The event had a conspicuous similarity to the 2001 Anthrax attacks

A couple of days after Welch had been admitted to St. Edwards Mercy Hospital, his doctor was wheeling him to one of the labs for testing when she asked him if he was doing anything at work that was particularly dangerous. He told her that he had been a cop for about 15 years and that danger was probably inherent with the job description. She told Welch that they believed he had anthrax. She said the anthrax was the military kind that is used as an agent of biological warfare and that it was induced. Somebody had deliberately infected him. She added that they had many more test to run but they had already started treating him for anthrax. [3]

The next day, in the hospital room, the doctor told Debbie Welch that they believed her husband had military anthrax and they were going to treat him for it.[3]T

The following day Arkansas State Police Investigator Andy Wiley was in Welch's room and heard the doctor repeat the diagnosis. his time Welch told the doctor that he read about an outbreak of anthrax in some cattle in southeastern Arkansas a couple of weeks earlier. The doctor told Welch and his visitors that the warfare biological agent is not the same as the cow disease. She shook her finger in Welch's face and said emphatically, "No, somebody did this to you. Somebody sprayed you in the face." She described how the infectious agent is carried in canisters. She said, "This is the same stuff that Saddam Hussein was going to use on our troops." Investigator Wiley wrote down the names of Welch's medication and later confirmed that he was, in fact, being treated for anthrax. Other state police officers went to the hospital room, periodically, to help Debbie Welch, who stayed in the private room with her husband day and night for the entire 14 days that Welch was hospitalized. Investigator Charles Lambert and Investigator Bobby Walker were among those that heard the doctor discuss Welch's circumstances and the anthrax. [3]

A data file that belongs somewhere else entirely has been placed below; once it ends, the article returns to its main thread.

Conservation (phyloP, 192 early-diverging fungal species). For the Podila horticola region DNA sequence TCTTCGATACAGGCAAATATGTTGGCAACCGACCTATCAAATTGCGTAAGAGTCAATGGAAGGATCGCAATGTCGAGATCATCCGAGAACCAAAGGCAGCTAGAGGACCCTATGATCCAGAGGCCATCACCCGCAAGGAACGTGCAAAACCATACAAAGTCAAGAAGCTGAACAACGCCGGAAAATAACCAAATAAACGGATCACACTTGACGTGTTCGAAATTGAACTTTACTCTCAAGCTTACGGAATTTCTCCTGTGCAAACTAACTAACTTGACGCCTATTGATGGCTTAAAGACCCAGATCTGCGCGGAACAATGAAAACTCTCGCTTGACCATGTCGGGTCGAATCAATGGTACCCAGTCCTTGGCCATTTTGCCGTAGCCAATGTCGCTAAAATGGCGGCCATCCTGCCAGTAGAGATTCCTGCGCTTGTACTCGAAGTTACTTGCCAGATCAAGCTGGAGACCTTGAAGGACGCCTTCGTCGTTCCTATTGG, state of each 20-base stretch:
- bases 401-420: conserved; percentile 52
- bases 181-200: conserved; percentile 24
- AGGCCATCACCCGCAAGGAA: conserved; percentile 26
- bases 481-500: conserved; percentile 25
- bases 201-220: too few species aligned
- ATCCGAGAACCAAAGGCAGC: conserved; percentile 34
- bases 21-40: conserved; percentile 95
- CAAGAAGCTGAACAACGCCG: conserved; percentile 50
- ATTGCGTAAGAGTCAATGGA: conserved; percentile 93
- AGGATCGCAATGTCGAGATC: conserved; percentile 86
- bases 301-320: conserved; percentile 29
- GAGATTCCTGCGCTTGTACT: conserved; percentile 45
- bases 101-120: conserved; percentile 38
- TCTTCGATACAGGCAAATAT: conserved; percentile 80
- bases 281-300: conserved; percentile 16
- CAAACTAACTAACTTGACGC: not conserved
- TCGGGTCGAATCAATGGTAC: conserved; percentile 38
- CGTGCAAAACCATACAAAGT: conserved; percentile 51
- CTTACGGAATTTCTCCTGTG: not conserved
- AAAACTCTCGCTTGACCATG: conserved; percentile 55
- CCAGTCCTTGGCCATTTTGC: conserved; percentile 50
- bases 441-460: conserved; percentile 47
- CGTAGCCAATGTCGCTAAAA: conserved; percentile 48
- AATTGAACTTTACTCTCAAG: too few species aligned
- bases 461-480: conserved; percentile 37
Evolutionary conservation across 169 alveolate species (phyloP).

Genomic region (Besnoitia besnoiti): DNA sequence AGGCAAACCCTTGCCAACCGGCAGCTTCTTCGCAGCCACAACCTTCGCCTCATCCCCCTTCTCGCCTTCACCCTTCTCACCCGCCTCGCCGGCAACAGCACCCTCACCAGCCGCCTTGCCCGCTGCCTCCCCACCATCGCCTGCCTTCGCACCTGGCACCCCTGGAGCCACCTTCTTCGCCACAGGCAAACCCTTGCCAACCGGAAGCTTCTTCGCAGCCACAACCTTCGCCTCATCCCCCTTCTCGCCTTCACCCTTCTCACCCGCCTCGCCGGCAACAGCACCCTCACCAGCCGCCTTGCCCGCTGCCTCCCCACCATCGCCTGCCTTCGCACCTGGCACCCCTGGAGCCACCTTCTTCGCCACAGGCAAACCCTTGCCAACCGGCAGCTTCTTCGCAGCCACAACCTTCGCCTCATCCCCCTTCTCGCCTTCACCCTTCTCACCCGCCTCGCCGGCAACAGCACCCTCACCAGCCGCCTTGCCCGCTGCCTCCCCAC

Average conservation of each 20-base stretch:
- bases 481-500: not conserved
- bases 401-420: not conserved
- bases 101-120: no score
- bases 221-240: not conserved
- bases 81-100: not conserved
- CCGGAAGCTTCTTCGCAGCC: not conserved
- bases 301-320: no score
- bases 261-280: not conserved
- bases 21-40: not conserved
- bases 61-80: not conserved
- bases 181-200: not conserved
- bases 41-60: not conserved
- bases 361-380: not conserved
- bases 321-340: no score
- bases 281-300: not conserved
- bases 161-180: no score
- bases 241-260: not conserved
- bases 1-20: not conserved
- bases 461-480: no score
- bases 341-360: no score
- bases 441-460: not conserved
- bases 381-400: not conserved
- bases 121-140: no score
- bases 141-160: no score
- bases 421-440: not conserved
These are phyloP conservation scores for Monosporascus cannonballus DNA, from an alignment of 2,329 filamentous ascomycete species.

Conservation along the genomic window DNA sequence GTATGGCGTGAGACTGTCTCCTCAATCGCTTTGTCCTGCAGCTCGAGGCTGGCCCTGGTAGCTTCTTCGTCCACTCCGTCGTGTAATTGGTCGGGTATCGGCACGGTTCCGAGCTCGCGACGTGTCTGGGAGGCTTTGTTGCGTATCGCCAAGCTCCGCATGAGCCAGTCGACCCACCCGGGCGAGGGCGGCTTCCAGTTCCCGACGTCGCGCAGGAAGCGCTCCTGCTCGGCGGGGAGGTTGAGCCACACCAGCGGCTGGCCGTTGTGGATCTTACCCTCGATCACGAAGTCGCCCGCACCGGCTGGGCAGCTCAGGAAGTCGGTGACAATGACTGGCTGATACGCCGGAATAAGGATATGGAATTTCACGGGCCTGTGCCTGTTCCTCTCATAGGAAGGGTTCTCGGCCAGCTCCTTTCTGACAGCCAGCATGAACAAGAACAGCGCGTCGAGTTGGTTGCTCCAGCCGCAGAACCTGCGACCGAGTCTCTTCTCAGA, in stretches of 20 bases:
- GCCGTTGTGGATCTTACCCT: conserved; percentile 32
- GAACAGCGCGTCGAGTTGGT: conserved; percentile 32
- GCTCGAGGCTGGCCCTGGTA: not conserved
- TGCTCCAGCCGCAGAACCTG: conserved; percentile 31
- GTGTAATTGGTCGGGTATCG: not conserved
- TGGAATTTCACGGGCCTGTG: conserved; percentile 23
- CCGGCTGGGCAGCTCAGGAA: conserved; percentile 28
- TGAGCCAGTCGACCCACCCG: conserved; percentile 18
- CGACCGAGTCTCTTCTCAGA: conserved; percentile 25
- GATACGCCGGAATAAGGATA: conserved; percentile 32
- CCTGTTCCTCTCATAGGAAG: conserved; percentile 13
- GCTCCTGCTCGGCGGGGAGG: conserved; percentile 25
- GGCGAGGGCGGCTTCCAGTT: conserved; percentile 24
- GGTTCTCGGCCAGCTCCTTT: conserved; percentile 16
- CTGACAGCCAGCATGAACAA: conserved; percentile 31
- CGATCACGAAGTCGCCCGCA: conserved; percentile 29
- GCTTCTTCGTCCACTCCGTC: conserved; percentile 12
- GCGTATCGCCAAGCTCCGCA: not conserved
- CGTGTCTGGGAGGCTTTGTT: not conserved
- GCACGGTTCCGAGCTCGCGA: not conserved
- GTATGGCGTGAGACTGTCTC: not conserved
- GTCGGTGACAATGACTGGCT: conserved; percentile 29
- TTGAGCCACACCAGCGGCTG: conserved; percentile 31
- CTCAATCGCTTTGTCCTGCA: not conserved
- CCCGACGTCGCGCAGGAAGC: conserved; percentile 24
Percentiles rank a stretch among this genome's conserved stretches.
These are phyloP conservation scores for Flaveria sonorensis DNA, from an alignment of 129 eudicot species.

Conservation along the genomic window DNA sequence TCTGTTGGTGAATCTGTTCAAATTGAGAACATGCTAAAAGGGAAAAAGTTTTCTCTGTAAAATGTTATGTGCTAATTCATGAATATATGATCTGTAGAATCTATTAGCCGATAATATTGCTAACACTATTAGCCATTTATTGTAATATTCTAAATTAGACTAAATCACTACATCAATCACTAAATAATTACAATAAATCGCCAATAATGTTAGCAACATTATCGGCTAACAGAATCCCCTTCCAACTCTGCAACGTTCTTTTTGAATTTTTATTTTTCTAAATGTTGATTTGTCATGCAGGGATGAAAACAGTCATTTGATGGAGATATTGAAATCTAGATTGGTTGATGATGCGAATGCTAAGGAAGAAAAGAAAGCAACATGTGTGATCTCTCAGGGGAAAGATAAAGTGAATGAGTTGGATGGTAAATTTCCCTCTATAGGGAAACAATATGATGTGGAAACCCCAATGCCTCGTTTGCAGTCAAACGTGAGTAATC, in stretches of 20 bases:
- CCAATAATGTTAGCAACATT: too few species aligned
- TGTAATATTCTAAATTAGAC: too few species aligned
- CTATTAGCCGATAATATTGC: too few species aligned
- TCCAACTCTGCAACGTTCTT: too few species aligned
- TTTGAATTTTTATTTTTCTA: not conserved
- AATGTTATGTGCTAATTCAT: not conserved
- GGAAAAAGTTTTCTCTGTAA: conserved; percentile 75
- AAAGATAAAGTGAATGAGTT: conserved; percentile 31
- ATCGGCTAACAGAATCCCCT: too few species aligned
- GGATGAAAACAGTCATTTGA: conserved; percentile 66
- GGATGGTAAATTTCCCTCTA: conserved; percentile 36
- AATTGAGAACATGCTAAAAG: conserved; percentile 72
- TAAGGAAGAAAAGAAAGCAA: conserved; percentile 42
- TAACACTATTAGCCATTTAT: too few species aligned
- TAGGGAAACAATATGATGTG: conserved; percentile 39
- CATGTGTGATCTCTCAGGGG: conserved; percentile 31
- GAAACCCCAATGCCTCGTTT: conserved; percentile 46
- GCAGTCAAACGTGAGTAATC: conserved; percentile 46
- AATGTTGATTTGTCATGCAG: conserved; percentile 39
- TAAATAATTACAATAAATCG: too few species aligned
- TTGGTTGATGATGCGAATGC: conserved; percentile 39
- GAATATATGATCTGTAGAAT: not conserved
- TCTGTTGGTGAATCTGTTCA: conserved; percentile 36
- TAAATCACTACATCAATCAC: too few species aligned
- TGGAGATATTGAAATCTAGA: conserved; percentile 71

After this incident, Welch spent time trying to figure out how he could have gotten the anthrax. One possibility, he finally concluded, was through envelopes carrying padding material in which the infectious agent, Bacillus anthracis, can be transmitted. The Arkansas State Police used these for a while to mail microcassette tapes containing investigator's dictation. Welch's padded envelopes were returned to him with the tops torn off. When he complained to the secretary, Kim McBride, in Hope, Arkansas, she told him that the padded envelopes were not torn when she mailed them. Welch told his supervisor, Lt. Finis Duvall. Rather than do an investigation to find out who was tampering with official state police mail, some of which was sensitive, Lt. Duvall just said, "Well, I'll be damn... wonder who's doing that." [3]


A Document by Russell Welch

TitleDocument typePublication dateSubject(s)
Document:There was a prosecutable case in Arkansasarticle15 December 2016Mena
Barry Seal
Del Hahn